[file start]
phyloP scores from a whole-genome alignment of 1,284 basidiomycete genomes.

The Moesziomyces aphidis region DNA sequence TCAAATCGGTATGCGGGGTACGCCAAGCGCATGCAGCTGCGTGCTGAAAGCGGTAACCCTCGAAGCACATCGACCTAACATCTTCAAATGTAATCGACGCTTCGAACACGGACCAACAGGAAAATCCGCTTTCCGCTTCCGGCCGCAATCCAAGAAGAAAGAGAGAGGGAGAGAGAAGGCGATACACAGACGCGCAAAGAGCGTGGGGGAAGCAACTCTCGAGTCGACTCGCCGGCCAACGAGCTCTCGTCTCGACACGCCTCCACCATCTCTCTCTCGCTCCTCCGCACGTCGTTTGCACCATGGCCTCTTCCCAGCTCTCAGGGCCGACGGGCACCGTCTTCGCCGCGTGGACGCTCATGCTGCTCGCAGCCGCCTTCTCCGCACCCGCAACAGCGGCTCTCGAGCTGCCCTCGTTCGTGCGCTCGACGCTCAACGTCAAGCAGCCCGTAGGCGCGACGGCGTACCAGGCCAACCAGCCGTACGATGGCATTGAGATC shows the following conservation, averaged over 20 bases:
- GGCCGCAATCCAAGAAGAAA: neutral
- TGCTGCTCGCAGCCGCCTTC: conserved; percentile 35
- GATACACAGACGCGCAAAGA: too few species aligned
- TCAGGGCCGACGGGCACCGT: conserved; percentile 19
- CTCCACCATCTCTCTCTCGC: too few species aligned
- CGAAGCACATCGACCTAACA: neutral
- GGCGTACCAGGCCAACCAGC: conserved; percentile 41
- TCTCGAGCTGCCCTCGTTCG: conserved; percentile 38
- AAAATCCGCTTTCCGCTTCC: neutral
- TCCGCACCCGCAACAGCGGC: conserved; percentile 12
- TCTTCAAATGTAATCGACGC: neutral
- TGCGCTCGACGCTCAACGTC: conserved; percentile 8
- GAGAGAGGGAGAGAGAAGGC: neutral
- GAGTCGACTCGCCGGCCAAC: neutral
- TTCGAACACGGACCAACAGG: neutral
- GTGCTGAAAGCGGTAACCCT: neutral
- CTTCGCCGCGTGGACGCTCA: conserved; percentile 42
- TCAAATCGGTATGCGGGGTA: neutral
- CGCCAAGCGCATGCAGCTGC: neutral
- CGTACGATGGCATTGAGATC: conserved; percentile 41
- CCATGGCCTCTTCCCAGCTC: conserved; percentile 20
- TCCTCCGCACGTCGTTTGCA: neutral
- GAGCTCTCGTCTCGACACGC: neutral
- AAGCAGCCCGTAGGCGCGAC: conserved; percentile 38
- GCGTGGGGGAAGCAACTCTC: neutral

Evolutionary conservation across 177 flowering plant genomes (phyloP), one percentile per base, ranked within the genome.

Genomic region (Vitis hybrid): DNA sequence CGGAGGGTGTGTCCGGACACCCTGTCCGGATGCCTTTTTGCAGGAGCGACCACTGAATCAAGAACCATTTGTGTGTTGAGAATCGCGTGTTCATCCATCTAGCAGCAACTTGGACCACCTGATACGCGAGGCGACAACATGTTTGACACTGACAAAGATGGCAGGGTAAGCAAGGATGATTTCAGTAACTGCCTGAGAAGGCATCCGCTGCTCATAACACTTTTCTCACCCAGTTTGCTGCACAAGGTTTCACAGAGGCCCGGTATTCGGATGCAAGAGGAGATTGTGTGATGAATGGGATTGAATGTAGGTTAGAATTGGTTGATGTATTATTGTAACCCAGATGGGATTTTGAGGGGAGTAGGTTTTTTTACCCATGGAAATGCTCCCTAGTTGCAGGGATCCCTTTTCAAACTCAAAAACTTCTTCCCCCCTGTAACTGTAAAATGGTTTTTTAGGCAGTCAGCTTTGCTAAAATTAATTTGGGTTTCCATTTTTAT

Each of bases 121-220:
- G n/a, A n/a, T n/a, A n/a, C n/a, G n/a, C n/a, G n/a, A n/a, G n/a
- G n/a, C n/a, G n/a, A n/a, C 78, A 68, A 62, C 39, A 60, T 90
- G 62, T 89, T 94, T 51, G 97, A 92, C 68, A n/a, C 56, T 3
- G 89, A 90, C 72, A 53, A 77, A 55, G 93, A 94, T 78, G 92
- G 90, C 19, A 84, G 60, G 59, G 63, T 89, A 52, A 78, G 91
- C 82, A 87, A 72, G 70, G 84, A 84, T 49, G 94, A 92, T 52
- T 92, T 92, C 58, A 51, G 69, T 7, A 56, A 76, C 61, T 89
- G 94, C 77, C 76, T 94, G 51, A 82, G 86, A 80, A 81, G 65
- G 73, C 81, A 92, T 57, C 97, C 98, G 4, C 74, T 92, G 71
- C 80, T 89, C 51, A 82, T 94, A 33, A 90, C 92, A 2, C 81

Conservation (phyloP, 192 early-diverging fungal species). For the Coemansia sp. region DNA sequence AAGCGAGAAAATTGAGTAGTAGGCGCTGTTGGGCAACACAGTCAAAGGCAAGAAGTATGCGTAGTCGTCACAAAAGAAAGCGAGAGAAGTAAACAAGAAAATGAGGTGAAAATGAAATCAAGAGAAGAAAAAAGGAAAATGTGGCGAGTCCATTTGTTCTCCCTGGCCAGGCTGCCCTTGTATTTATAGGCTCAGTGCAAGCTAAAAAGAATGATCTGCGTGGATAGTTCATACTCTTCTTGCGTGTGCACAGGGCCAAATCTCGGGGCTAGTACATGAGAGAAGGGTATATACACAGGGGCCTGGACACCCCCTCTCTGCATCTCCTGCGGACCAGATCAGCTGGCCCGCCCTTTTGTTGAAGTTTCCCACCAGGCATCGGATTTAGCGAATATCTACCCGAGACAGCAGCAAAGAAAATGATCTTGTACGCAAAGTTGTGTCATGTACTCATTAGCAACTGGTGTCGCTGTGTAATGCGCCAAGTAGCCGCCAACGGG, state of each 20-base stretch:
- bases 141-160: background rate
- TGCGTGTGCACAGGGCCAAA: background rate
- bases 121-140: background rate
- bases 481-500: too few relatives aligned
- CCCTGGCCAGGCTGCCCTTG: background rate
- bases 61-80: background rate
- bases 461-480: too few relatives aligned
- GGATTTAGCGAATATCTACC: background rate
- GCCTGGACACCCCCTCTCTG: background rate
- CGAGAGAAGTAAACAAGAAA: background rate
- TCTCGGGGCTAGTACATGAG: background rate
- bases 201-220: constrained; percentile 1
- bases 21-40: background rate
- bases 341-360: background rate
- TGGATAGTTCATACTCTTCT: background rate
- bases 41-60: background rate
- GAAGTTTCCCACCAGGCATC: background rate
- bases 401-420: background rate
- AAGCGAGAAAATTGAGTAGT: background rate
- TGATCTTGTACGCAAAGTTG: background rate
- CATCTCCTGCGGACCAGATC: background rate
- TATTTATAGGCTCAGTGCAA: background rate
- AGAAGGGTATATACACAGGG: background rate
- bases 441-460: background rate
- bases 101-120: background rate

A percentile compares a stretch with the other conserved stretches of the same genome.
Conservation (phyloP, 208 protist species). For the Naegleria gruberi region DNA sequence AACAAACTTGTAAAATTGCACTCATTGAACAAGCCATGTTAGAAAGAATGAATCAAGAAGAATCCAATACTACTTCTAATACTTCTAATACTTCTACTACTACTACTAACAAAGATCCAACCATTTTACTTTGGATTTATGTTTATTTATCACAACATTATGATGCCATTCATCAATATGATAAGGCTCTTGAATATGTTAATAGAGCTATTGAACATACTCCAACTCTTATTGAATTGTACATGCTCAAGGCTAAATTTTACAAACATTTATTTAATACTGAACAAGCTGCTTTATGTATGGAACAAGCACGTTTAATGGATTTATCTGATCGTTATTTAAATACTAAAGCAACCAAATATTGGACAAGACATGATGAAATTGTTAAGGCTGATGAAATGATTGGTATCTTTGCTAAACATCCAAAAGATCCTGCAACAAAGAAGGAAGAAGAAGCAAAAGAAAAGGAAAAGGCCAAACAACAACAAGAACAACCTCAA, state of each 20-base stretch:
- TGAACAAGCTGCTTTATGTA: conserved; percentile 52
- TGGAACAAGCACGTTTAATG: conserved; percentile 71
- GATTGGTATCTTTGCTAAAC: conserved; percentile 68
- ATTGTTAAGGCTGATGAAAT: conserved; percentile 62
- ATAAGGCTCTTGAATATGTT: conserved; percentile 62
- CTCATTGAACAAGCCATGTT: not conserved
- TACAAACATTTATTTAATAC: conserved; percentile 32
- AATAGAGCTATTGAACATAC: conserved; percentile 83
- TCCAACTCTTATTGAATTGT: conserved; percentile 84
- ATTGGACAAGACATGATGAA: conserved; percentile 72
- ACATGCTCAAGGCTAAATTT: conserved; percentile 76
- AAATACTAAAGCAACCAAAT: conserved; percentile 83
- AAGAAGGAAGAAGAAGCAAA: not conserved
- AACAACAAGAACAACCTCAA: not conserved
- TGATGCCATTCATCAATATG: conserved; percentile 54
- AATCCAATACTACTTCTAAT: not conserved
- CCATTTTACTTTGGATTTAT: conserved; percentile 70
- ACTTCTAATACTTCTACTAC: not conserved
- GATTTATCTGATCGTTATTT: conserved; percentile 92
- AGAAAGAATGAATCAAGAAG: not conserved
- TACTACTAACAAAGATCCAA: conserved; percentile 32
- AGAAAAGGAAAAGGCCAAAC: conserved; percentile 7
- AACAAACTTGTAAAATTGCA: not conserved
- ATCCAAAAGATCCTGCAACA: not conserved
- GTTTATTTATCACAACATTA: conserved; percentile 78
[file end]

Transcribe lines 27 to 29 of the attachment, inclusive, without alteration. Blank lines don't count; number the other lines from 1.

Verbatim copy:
- GCGTGGGGGAAGCAACTCTC: neutral

Evolutionary conservation across 177 flowering plant genomes (phyloP), one percentile per base, ranked within the genome.

Genomic region (Vitis hybrid): DNA sequence CGGAGGGTGTGTCCGGACACCCTGTCCGGATGCCTTTTTGCAGGAGCGACCACTGAATCAAGAACCATTTGTGTGTTGAGAATCGCGTGTTCATCCATCTAGCAGCAACTTGGACCACCTGATACGCGAGGCGACAACATGTTTGACACTGACAAAGATGGCAGGGTAAGCAAGGATGATTTCAGTAACTGCCTGAGAAGGCATCCGCTGCTCATAACACTTTTCTCACCCAGTTTGCTGCACAAGGTTTCACAGAGGCCCGGTATTCGGATGCAAGAGGAGATTGTGTGATGAATGGGATTGAATGTAGGTTAGAATTGGTTGATGTATTATTGTAACCCAGATGGGATTTTGAGGGGAGTAGGTTTTTTTACCCATGGAAATGCTCCCTAGTTGCAGGGATCCCTTTTCAAACTCAAAAACTTCTTCCCCCCTGTAACTGTAAAATGGTTTTTTAGGCAGTCAGCTTTGCTAAAATTAATTTGGGTTTCCATTTTTAT